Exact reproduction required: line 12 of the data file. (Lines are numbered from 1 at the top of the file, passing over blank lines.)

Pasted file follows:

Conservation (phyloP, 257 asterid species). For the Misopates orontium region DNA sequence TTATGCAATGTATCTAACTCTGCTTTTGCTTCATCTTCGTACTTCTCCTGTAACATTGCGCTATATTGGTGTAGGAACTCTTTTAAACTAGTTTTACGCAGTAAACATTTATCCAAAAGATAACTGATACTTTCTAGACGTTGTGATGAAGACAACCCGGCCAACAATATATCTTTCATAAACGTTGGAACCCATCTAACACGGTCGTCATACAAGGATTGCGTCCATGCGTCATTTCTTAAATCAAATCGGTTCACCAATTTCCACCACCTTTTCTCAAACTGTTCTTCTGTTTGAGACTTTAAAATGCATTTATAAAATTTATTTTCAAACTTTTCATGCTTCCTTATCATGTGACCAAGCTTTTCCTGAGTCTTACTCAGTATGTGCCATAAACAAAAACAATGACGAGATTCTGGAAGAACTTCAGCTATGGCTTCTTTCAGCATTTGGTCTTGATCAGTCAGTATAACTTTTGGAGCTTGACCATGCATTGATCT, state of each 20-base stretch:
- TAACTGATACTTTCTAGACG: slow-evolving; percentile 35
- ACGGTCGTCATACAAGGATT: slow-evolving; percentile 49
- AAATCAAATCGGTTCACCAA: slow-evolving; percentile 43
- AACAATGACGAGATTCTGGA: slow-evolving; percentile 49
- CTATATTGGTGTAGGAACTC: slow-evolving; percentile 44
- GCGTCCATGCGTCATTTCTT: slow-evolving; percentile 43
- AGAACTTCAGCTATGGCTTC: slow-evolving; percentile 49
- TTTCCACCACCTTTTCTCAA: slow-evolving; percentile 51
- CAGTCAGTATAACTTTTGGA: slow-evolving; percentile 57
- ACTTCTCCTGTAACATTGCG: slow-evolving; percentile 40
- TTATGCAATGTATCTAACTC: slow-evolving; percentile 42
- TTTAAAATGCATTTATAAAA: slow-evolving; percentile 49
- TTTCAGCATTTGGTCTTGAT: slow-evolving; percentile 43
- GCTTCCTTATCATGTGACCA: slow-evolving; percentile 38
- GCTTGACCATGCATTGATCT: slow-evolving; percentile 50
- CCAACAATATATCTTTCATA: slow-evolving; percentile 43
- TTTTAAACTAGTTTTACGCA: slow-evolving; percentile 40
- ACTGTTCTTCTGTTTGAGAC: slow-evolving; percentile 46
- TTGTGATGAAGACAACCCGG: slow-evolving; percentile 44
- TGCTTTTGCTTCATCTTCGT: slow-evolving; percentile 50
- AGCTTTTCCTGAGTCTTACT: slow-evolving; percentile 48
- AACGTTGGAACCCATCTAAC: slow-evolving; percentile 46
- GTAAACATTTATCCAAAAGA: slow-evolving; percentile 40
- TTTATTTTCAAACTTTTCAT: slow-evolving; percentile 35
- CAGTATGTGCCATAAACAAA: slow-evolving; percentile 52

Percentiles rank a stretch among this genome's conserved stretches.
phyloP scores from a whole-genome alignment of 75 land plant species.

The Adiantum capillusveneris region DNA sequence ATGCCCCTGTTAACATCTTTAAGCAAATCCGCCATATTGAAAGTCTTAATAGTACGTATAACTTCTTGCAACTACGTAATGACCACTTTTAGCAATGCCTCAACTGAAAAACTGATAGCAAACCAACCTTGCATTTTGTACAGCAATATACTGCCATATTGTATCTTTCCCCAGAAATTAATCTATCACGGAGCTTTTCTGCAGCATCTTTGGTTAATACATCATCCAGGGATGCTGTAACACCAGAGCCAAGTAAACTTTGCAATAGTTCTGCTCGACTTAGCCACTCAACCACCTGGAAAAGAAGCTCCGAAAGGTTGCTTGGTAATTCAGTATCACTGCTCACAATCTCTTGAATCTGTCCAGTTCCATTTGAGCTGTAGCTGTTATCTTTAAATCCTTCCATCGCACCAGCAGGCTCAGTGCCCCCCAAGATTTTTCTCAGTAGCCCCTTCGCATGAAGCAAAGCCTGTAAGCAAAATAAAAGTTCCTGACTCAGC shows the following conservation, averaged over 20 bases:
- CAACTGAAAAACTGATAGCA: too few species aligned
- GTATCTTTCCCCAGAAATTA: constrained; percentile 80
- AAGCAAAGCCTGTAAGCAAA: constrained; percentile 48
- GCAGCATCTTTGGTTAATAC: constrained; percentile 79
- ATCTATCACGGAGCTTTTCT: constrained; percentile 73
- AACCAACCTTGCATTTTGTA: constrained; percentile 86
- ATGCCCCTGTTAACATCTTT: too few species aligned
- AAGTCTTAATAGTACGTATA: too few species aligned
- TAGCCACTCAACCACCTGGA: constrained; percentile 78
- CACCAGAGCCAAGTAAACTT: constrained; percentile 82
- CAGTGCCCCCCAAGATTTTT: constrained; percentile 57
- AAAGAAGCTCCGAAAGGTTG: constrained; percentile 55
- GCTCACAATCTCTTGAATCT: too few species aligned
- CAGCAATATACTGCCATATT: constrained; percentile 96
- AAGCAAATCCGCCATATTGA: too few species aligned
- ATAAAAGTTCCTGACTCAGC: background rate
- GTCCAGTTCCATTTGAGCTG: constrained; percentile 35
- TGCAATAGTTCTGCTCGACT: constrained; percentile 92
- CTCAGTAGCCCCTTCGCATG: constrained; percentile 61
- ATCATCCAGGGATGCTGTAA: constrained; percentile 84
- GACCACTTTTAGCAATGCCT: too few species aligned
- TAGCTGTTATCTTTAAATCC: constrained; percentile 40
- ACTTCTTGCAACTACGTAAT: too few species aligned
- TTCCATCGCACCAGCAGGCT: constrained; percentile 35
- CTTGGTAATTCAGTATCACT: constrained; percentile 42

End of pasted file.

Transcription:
- TTATGCAATGTATCTAACTC: slow-evolving; percentile 42